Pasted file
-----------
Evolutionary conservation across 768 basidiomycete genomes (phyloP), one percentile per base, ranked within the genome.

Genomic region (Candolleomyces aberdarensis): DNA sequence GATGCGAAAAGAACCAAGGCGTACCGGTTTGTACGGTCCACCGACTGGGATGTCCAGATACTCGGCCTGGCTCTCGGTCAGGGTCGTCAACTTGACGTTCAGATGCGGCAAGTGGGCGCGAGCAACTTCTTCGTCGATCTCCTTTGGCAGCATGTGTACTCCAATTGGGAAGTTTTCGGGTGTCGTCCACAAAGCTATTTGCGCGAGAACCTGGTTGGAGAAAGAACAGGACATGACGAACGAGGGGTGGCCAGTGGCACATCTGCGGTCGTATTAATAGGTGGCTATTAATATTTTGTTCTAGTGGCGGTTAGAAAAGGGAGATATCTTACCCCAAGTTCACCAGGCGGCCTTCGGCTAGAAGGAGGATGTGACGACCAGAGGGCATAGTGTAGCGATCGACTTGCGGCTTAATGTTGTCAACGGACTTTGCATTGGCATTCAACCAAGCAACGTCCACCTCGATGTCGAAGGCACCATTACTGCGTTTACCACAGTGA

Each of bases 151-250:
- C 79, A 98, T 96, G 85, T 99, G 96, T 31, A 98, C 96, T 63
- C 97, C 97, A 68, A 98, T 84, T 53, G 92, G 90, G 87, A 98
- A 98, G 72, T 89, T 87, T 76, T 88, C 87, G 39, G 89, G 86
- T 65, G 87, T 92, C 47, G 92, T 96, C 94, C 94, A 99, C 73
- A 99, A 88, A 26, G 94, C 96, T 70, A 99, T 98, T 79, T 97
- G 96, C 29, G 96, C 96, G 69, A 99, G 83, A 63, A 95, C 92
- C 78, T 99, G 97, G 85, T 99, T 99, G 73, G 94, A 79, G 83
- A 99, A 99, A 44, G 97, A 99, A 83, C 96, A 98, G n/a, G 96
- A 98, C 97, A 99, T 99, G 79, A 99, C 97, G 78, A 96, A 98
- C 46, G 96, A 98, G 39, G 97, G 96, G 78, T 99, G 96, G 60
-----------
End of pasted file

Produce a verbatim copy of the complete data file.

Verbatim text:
Evolutionary conservation across 768 basidiomycete genomes (phyloP), one percentile per base, ranked within the genome.

Genomic region (Candolleomyces aberdarensis): DNA sequence GATGCGAAAAGAACCAAGGCGTACCGGTTTGTACGGTCCACCGACTGGGATGTCCAGATACTCGGCCTGGCTCTCGGTCAGGGTCGTCAACTTGACGTTCAGATGCGGCAAGTGGGCGCGAGCAACTTCTTCGTCGATCTCCTTTGGCAGCATGTGTACTCCAATTGGGAAGTTTTCGGGTGTCGTCCACAAAGCTATTTGCGCGAGAACCTGGTTGGAGAAAGAACAGGACATGACGAACGAGGGGTGGCCAGTGGCACATCTGCGGTCGTATTAATAGGTGGCTATTAATATTTTGTTCTAGTGGCGGTTAGAAAAGGGAGATATCTTACCCCAAGTTCACCAGGCGGCCTTCGGCTAGAAGGAGGATGTGACGACCAGAGGGCATAGTGTAGCGATCGACTTGCGGCTTAATGTTGTCAACGGACTTTGCATTGGCATTCAACCAAGCAACGTCCACCTCGATGTCGAAGGCACCATTACTGCGTTTACCACAGTGA

Each of bases 151-250:
- C 79, A 98, T 96, G 85, T 99, G 96, T 31, A 98, C 96, T 63
- C 97, C 97, A 68, A 98, T 84, T 53, G 92, G 90, G 87, A 98
- A 98, G 72, T 89, T 87, T 76, T 88, C 87, G 39, G 89, G 86
- T 65, G 87, T 92, C 47, G 92, T 96, C 94, C 94, A 99, C 73
- A 99, A 88, A 26, G 94, C 96, T 70, A 99, T 98, T 79, T 97
- G 96, C 29, G 96, C 96, G 69, A 99, G 83, A 63, A 95, C 92
- C 78, T 99, G 97, G 85, T 99, T 99, G 73, G 94, A 79, G 83
- A 99, A 99, A 44, G 97, A 99, A 83, C 96, A 98, G n/a, G 96
- A 98, C 97, A 99, T 99, G 79, A 99, C 97, G 78, A 96, A 98
- C 46, G 96, A 98, G 39, G 97, G 96, G 78, T 99, G 96, G 60